Huddle, the UK-based content collaboration cloud service provider, saw an 800% increase in sales to enterprise organisations, the company said today. Overall, Huddle’s sales are on track to triple this year.
Speaking to Information Age this morning, Huddle CEO Alistair Mitchell said that the company’s growth follows a particular focus on information security.
"If you look at our customer base, customers that really care about security – financial services, government, professional services – are some of our biggest customers," he said.
Next month, Huddle – whose service allows employees to manage, share and discuss files and documents –will announce that it has been certified as compliant with ISO 27001, an international standard that demonstrates management oversight of information security.
"That’s a really big deal," Mitchell said. "You don’t see many organisations of our size achieve ISO 27001 certification." By comparison, web giant Google only achieved ISO 27001 certification for its Apps service in June this year, in a bid to increase its government and enterprise sales in Europe.
Another endorsement of Huddle’s security practices came this week from In-Q-Tel, a non-profit organisation that develops technology for use by US government departments.
In-Q-Tel has made an investment in Huddle, and the two organisations will work to develop a certified instance of the software for use by the Department of Homeland Security Science and Technology Directorate and the National Geospatial–Intelligence Agency.
"This will be amongst our largest ever deals from the get go," says Mitchell. "And in terms of going from an early stage business to a global software company, this really moves us forward."
Closer to home, the company has won UK government customers including the Ministry of Justice. In June, it emerged that 89% of the money spent through the government’s cloud procurement portal, G-Cloud, in the first two months after its launch went to Huddle.
Security alone is not enough to sell a cloud service, however. According to Mitchell, the majority of customers buy Huddle to improve productivity. In a small survey of Huddle customers, conducted by the company itself, 85% of respondents said their employees save at least one hour of their time per week, as content is easier to find, access and share.
Mitchell adds that unlike some software-as-service offerings, which are often bought by business units without the knowledge or endorsement of the IT department, Huddle is often brought in at the behest of the CIO.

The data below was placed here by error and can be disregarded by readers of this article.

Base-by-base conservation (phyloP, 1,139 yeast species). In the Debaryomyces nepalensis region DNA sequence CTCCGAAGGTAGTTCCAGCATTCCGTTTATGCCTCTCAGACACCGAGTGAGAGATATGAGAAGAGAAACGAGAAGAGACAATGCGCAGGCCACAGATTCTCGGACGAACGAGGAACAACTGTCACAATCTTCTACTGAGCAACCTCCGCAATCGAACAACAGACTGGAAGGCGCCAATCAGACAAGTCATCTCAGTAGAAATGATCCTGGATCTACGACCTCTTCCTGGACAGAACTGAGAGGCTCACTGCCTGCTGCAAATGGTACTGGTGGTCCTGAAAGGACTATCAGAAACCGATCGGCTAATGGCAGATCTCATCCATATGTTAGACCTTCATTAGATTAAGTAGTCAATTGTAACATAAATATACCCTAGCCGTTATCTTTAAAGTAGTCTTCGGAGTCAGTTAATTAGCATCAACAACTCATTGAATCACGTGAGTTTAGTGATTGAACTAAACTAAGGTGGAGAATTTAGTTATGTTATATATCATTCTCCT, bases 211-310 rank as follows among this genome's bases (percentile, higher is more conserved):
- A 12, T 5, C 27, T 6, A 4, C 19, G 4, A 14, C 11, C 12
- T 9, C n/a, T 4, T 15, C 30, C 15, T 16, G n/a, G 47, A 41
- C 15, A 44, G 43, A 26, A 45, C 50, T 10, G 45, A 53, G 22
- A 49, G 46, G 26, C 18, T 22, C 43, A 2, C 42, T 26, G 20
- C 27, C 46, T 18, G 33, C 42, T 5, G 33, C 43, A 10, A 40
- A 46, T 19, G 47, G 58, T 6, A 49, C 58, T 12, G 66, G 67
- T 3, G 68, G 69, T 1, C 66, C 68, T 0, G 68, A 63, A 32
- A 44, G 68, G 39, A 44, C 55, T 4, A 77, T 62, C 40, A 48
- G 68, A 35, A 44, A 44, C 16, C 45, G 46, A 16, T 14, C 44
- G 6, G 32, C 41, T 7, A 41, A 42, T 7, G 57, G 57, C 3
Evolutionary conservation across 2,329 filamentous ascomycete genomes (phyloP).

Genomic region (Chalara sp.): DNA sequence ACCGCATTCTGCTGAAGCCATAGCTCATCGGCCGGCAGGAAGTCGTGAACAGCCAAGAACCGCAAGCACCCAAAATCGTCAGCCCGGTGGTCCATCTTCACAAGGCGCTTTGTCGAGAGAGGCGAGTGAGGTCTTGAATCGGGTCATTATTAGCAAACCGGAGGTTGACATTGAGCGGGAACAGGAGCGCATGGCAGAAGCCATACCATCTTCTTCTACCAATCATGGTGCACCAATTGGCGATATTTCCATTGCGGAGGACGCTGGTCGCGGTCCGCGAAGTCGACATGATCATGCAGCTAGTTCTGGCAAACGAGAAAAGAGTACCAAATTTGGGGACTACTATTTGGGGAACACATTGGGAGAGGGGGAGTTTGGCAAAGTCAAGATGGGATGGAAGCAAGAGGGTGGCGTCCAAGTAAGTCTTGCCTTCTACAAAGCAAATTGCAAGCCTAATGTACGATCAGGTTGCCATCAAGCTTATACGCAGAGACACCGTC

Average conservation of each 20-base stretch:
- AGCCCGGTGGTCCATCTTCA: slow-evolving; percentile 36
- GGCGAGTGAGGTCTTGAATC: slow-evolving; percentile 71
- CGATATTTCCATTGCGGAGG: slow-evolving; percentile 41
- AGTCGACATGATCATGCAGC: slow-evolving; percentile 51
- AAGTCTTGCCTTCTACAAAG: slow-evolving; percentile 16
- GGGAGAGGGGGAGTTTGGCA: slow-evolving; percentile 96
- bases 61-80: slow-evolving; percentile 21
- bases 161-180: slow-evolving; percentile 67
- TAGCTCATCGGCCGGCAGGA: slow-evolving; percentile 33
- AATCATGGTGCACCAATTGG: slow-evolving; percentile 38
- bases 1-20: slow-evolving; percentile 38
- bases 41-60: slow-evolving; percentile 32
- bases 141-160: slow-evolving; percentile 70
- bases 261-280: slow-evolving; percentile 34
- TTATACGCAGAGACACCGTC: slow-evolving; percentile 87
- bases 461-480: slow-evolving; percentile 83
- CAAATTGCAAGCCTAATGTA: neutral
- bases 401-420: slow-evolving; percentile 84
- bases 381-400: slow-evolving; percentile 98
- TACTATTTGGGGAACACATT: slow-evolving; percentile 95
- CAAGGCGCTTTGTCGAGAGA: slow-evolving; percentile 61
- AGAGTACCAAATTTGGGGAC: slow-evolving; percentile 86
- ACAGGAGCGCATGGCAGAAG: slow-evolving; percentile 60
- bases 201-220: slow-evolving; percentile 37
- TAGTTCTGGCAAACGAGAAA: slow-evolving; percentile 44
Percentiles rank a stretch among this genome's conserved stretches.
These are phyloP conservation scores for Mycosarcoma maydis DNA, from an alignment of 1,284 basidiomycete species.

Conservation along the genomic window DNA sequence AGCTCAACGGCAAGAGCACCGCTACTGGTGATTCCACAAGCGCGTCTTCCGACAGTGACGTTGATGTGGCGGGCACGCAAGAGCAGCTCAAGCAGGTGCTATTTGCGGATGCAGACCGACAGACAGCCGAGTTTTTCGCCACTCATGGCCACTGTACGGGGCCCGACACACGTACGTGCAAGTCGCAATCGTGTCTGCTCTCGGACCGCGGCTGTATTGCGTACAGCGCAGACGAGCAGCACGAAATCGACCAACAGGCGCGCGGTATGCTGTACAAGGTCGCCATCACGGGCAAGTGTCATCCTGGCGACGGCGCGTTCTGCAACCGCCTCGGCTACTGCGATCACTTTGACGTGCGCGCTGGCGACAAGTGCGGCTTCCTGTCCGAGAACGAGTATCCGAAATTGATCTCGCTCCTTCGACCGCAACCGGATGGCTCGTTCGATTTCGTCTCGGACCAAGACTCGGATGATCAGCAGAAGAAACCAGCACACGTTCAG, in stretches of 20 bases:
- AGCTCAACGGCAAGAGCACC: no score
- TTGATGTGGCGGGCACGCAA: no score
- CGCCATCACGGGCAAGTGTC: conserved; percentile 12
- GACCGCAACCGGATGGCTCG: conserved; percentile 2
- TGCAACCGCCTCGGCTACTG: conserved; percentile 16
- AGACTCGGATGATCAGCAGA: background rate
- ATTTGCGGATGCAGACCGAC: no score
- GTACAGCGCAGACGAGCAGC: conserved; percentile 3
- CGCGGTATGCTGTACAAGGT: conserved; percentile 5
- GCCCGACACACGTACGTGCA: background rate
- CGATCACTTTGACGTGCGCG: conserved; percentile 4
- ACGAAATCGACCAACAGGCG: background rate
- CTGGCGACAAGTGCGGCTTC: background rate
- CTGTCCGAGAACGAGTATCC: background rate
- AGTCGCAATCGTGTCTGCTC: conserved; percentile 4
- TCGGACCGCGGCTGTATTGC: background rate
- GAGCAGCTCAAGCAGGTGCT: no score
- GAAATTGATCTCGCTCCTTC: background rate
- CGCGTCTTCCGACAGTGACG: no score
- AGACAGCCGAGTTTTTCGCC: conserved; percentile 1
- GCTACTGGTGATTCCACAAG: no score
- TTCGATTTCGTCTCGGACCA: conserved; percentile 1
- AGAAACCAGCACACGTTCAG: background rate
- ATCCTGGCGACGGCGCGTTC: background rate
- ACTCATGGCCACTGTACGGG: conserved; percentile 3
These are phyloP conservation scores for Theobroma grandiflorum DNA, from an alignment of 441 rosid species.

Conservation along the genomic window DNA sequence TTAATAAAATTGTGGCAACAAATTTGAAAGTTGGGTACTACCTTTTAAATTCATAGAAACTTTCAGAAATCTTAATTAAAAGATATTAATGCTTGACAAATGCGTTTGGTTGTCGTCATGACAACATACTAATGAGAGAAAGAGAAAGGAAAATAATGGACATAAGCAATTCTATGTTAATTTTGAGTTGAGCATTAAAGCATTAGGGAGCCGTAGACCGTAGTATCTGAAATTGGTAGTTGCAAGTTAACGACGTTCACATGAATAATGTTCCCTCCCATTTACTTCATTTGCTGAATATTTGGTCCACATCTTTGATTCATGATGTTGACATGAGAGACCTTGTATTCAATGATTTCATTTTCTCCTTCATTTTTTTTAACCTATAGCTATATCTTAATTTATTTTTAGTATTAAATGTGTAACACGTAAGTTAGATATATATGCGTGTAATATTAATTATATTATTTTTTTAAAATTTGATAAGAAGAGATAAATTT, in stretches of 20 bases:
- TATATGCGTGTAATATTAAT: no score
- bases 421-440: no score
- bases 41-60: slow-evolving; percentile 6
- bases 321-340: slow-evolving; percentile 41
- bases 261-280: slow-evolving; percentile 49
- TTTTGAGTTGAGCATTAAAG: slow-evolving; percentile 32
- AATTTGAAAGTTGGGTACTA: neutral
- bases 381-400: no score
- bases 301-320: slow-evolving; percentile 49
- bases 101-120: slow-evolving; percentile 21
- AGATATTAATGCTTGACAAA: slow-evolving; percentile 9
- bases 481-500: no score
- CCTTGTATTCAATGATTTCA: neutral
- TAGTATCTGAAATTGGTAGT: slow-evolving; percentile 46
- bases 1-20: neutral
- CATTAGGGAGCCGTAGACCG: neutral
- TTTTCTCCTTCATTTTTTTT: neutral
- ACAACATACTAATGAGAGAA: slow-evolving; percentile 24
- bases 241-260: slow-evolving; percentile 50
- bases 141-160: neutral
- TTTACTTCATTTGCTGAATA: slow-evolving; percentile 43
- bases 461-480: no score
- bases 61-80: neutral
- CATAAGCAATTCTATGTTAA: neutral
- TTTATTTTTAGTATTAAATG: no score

"The CIO has two massive challenges on their hands," Mitchell says. "One is very low adoption of existing systems – they’ve got a whole raft of legacy systems they want to get rid of if they can. The other is that they’ve got an influx of consumer technologies that they are scared stiff about – with good reason. They are not secure, they are not controlled; the CIO is losing control of information.
"We offer a way to give users what they want, give the CIO control of security that they need and the integration into existing systems," he says. "CIOs love us."
Mitchell says that the content management market is valued at around $25 billion annually – of which around $9 billion is taken up by Microsoft’s SharePoint. Although there has been a blossoming of cloud-hosted, social collaboration start-ups such as Jive, Yammer and Huddle itself, these companies still only make up 1% of the market, he says, the rest comprising traditional, on-premise enterprise software.
But that will soon change, he adds. "Gartner believes that about 70% of the collaboration market will move to the cloud, but we think it is more like 85% to 90%," he says.
"We are just at the beginning of what is going to become a huge market."
Huddle confirmed again today that an IPO is on the cards at some point in the future. The company has received a total of $40 million of venture captial investment so far, but if it is to capture more of this $20 billion opportunity, it will need more growth capital than VC can offer, Mitchell says.
"When you get to a certain stage, you outgrow the private market," he explains. "An IPO is not an end in itself, it’s just part of the journey."